Rae also said there are a few adjustments you can make with target date funds to cater to a more conservative or aggressive approach. “If you want to be more conservative, pick a date that a little earlier than you actually want to use your funds,” he said. “Or, if you want to be a little more aggressive, use a target date fund that’s one increment after your projected retirement date.”

  • Aggressive investments: One of the most aggressive options that also comes with more risk is investing in individual stocks. While the return has historically been higher for stock investments, they also come with more risk.

According to Rae, a balance between some aggressive investments and some conservative investments is important and is something your investment adviser or CFP will help you establish for your individual situation.

The most important thing is that people start saving for retirement as early as possible.

“The earlier you start, the more time your money has to grow,” said Rae.

Comments
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zz   |     |   Comment #1
If you or your spouse participate in a retirement plan at work and you make too much money, greater than $70,000 single or $191,000 if married ($116,000 if both have retirement plans), you can still fund a traditional IRA but you cannot deduct it. In this case, you absolutely should do the back door Roth IRA. Since in both cases it is not deductible, it makes sense to do the back door Roth to get all the advantages of the Roth since the only traditional IRA benefit has been eliminated. Open a nondeductible IRA on Jan1 and then convert that to a Roth IRA on Jan2. This way there will be no taxes to pay when you do the conversion.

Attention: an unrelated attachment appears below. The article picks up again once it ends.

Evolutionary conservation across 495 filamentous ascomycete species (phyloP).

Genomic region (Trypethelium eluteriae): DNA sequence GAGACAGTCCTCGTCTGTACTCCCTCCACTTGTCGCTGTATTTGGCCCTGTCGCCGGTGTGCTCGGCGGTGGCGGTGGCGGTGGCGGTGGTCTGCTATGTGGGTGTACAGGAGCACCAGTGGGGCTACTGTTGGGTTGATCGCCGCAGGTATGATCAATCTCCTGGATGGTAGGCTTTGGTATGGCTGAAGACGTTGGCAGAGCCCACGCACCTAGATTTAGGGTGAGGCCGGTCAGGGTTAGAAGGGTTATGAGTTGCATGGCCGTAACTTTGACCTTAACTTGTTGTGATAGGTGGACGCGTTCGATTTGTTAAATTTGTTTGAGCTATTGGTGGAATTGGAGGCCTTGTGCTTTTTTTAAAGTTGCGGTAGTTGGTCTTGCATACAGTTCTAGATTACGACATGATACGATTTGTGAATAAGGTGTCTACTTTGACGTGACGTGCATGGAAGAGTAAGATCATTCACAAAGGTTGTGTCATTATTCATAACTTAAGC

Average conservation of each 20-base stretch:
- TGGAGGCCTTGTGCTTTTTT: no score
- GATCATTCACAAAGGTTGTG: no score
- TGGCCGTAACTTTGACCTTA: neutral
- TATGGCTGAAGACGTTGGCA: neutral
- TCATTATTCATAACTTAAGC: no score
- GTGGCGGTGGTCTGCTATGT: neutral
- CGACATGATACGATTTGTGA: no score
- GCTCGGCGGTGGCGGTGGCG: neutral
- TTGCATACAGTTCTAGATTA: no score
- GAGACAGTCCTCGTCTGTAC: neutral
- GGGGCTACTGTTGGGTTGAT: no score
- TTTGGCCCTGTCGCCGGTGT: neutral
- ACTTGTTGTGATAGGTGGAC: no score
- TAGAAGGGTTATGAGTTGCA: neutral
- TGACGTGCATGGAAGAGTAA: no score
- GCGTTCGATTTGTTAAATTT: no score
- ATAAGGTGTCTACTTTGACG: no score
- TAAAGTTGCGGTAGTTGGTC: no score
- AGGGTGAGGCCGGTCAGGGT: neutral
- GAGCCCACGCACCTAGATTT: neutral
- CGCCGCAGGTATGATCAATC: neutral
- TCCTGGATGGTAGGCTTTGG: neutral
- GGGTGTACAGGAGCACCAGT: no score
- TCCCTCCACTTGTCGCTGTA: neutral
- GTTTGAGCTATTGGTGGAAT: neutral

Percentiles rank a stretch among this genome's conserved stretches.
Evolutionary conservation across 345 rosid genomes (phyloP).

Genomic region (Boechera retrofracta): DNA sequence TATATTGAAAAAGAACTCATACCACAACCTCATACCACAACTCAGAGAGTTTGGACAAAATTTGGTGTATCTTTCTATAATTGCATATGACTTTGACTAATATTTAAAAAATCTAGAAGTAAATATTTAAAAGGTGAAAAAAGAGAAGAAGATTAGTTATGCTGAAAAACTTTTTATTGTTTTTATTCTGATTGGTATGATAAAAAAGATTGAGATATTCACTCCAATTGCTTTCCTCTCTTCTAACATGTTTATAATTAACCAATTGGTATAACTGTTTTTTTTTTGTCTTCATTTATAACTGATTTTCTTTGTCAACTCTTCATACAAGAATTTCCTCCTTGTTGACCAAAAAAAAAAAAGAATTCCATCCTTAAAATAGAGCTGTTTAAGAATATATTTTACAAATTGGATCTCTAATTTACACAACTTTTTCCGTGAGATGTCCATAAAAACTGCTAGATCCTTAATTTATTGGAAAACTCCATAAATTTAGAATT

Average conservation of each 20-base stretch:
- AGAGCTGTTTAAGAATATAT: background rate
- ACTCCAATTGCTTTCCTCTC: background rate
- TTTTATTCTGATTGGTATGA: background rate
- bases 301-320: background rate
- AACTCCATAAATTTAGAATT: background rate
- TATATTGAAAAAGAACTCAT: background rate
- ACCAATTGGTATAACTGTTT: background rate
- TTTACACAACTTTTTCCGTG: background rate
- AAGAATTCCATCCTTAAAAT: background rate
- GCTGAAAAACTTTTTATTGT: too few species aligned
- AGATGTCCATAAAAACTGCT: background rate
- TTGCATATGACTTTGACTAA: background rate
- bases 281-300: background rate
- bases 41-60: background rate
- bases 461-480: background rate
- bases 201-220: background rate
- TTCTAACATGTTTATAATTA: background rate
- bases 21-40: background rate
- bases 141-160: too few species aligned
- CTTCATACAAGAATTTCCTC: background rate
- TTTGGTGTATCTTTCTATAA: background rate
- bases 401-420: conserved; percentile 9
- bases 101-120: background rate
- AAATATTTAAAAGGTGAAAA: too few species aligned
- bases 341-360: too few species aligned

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zz   |     |   Comment #2
I've had friends who were not contributing to an IRA as they were trying to establish an "emergency" fund net egg first, which is prudent. I suggested contributing to a Roth IRA with that money instead. If an emergency occurred, they could simply withdraw the contributions from the Roth penalty and tax free. If an emergency never occurred, hey, that money is now being saved for retirement.

I know financial advisors cringe at this suggestion as they feel you should never withdraw from an IRA early but if the alternative is to not even open an IRA, I think they have to make an exception.